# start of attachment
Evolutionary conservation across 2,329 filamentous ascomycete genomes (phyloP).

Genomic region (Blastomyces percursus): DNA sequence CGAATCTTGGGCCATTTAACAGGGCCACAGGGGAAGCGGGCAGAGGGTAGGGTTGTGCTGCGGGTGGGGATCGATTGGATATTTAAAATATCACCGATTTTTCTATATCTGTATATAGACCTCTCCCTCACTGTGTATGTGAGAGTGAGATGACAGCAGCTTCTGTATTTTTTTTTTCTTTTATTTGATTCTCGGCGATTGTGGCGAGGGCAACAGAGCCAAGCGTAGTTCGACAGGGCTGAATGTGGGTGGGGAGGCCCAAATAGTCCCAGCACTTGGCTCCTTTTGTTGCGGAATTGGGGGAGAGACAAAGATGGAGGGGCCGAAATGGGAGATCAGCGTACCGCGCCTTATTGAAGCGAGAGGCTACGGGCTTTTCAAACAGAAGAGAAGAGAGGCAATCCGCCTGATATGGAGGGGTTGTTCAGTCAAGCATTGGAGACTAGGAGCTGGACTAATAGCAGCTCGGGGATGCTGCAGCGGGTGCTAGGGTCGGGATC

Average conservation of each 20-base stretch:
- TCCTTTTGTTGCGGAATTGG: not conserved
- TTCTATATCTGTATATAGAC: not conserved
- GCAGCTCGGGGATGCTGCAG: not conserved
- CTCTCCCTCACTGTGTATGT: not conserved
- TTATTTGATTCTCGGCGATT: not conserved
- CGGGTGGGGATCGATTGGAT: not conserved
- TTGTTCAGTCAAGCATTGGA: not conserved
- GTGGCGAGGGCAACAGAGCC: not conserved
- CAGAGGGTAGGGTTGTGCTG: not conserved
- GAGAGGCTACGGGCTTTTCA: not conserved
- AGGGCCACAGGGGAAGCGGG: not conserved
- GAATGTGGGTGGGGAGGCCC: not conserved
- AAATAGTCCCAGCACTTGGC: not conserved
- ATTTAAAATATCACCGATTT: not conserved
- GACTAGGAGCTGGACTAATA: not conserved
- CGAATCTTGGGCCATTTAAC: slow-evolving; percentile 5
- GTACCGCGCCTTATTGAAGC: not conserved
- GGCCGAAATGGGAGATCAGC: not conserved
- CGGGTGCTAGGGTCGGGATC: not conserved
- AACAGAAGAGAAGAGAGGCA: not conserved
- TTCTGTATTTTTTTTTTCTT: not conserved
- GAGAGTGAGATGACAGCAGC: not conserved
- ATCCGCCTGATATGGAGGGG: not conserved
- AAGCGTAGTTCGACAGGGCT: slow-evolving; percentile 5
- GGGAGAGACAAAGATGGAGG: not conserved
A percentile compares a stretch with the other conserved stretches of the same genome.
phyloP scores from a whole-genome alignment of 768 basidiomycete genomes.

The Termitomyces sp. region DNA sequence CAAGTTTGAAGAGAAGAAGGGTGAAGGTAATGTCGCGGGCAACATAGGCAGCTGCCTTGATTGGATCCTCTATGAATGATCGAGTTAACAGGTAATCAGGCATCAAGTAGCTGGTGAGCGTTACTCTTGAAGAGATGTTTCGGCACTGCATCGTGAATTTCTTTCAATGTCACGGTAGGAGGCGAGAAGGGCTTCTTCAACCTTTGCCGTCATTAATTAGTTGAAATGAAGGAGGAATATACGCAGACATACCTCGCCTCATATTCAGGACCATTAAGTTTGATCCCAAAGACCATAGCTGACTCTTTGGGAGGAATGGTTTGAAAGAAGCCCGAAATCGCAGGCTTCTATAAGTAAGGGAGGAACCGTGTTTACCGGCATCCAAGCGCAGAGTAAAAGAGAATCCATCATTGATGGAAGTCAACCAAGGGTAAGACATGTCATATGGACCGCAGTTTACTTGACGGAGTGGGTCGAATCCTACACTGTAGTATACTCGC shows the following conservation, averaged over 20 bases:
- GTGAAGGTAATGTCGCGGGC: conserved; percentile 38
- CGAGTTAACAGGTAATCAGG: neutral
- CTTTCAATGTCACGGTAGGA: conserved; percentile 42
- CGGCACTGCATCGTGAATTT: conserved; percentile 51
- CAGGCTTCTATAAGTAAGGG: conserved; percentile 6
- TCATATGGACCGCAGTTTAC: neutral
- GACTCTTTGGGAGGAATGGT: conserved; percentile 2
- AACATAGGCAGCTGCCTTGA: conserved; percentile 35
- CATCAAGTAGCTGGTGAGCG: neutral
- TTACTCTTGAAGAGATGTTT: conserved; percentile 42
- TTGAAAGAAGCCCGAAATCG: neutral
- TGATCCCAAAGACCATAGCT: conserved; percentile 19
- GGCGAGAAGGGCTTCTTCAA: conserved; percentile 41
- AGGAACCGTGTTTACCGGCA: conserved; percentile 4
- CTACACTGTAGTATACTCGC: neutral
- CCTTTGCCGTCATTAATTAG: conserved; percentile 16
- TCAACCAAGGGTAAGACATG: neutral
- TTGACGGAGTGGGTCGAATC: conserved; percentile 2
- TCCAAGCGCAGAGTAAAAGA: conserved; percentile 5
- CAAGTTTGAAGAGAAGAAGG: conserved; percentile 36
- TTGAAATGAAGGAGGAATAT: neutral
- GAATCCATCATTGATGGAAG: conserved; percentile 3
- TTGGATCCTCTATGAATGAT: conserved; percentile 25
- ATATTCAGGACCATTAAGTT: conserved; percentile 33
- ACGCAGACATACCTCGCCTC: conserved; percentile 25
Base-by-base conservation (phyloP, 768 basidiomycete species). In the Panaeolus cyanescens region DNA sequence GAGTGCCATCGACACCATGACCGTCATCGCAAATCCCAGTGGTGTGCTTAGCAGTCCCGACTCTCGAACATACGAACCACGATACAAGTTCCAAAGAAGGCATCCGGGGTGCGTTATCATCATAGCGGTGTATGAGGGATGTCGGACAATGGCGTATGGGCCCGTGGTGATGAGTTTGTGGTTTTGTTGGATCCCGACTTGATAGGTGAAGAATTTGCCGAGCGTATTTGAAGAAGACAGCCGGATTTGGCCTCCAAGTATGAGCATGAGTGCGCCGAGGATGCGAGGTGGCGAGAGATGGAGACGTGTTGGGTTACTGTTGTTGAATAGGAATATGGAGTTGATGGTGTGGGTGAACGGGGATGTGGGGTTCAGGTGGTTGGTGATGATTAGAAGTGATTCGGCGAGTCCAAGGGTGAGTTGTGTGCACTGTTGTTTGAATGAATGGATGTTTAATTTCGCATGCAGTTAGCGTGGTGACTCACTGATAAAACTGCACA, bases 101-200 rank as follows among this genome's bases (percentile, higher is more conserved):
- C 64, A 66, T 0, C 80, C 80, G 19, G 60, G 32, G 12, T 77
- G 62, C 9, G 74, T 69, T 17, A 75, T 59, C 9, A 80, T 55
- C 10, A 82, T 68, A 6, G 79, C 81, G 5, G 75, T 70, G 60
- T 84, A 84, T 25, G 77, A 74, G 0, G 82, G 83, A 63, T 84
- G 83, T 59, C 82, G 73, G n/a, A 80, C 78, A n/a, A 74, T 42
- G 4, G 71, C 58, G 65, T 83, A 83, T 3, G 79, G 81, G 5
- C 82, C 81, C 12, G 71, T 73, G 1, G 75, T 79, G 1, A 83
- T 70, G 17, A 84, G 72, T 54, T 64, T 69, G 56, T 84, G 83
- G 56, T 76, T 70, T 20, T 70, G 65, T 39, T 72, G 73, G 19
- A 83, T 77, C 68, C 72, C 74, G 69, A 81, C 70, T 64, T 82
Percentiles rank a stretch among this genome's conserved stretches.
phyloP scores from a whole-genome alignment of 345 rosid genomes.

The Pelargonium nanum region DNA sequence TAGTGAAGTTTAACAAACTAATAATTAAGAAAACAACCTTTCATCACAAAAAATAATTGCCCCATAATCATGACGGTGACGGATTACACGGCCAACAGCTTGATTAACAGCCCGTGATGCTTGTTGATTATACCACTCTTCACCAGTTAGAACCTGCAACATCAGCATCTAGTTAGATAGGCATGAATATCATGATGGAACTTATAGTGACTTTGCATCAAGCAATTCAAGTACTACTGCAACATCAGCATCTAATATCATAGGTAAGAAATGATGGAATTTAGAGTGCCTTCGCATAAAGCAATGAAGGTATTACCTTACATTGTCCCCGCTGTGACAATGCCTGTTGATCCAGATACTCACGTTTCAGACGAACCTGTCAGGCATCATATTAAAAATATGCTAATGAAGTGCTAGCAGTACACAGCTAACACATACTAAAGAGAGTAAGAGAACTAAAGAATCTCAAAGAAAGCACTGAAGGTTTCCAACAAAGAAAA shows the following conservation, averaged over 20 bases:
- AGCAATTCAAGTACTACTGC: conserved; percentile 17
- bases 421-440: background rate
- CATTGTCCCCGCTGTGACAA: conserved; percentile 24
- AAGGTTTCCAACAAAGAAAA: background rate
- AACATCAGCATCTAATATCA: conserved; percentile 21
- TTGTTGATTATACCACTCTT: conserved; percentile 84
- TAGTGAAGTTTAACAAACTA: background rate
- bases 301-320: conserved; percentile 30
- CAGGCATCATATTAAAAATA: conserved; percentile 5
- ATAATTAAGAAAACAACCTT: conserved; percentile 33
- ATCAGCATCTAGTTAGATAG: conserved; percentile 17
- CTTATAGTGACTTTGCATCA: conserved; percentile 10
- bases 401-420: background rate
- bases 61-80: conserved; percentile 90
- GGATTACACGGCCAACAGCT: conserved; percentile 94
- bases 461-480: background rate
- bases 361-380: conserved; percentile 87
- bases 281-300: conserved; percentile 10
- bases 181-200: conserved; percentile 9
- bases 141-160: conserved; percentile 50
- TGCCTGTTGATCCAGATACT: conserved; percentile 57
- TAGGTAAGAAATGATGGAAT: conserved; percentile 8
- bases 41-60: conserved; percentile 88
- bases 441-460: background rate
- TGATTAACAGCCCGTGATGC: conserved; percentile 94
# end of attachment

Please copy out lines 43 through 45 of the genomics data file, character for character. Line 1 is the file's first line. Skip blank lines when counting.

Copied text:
- TGATCCCAAAGACCATAGCT: conserved; percentile 19
- GGCGAGAAGGGCTTCTTCAA: conserved; percentile 41
- AGGAACCGTGTTTACCGGCA: conserved; percentile 4